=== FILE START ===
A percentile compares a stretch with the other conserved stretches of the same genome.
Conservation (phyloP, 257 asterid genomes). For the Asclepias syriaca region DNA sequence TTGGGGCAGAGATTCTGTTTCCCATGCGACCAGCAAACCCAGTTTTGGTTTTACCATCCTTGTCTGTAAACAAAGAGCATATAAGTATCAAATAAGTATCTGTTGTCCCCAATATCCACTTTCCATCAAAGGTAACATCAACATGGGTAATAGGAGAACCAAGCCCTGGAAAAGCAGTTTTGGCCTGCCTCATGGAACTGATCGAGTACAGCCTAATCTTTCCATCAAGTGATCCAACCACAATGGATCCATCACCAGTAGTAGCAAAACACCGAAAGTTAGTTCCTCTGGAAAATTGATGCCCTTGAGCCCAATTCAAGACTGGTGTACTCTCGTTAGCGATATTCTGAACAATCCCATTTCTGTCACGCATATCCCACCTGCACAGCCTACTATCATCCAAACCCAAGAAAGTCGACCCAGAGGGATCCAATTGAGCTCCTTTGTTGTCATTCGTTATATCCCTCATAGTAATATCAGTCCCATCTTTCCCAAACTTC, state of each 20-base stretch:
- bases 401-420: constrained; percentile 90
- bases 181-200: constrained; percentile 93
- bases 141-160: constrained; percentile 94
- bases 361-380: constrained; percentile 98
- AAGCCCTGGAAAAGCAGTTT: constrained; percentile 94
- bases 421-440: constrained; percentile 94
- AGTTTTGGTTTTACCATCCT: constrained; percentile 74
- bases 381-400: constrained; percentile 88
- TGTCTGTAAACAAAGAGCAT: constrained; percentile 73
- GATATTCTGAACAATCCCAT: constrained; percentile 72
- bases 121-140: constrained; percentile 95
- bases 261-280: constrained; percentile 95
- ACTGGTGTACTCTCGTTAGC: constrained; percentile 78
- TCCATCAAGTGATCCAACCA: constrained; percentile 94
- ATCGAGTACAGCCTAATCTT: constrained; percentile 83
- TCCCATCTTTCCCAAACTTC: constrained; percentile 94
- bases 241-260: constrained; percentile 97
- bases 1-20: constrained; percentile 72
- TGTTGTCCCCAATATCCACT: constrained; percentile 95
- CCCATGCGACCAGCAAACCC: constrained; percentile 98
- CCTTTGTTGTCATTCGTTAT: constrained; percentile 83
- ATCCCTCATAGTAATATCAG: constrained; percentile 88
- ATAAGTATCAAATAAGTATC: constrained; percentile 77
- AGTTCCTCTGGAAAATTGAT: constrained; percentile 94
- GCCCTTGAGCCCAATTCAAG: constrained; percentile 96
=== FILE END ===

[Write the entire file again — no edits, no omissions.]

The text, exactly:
A percentile compares a stretch with the other conserved stretches of the same genome.
Conservation (phyloP, 257 asterid genomes). For the Asclepias syriaca region DNA sequence TTGGGGCAGAGATTCTGTTTCCCATGCGACCAGCAAACCCAGTTTTGGTTTTACCATCCTTGTCTGTAAACAAAGAGCATATAAGTATCAAATAAGTATCTGTTGTCCCCAATATCCACTTTCCATCAAAGGTAACATCAACATGGGTAATAGGAGAACCAAGCCCTGGAAAAGCAGTTTTGGCCTGCCTCATGGAACTGATCGAGTACAGCCTAATCTTTCCATCAAGTGATCCAACCACAATGGATCCATCACCAGTAGTAGCAAAACACCGAAAGTTAGTTCCTCTGGAAAATTGATGCCCTTGAGCCCAATTCAAGACTGGTGTACTCTCGTTAGCGATATTCTGAACAATCCCATTTCTGTCACGCATATCCCACCTGCACAGCCTACTATCATCCAAACCCAAGAAAGTCGACCCAGAGGGATCCAATTGAGCTCCTTTGTTGTCATTCGTTATATCCCTCATAGTAATATCAGTCCCATCTTTCCCAAACTTC, state of each 20-base stretch:
- bases 401-420: constrained; percentile 90
- bases 181-200: constrained; percentile 93
- bases 141-160: constrained; percentile 94
- bases 361-380: constrained; percentile 98
- AAGCCCTGGAAAAGCAGTTT: constrained; percentile 94
- bases 421-440: constrained; percentile 94
- AGTTTTGGTTTTACCATCCT: constrained; percentile 74
- bases 381-400: constrained; percentile 88
- TGTCTGTAAACAAAGAGCAT: constrained; percentile 73
- GATATTCTGAACAATCCCAT: constrained; percentile 72
- bases 121-140: constrained; percentile 95
- bases 261-280: constrained; percentile 95
- ACTGGTGTACTCTCGTTAGC: constrained; percentile 78
- TCCATCAAGTGATCCAACCA: constrained; percentile 94
- ATCGAGTACAGCCTAATCTT: constrained; percentile 83
- TCCCATCTTTCCCAAACTTC: constrained; percentile 94
- bases 241-260: constrained; percentile 97
- bases 1-20: constrained; percentile 72
- TGTTGTCCCCAATATCCACT: constrained; percentile 95
- CCCATGCGACCAGCAAACCC: constrained; percentile 98
- CCTTTGTTGTCATTCGTTAT: constrained; percentile 83
- ATCCCTCATAGTAATATCAG: constrained; percentile 88
- ATAAGTATCAAATAAGTATC: constrained; percentile 77
- AGTTCCTCTGGAAAATTGAT: constrained; percentile 94
- GCCCTTGAGCCCAATTCAAG: constrained; percentile 96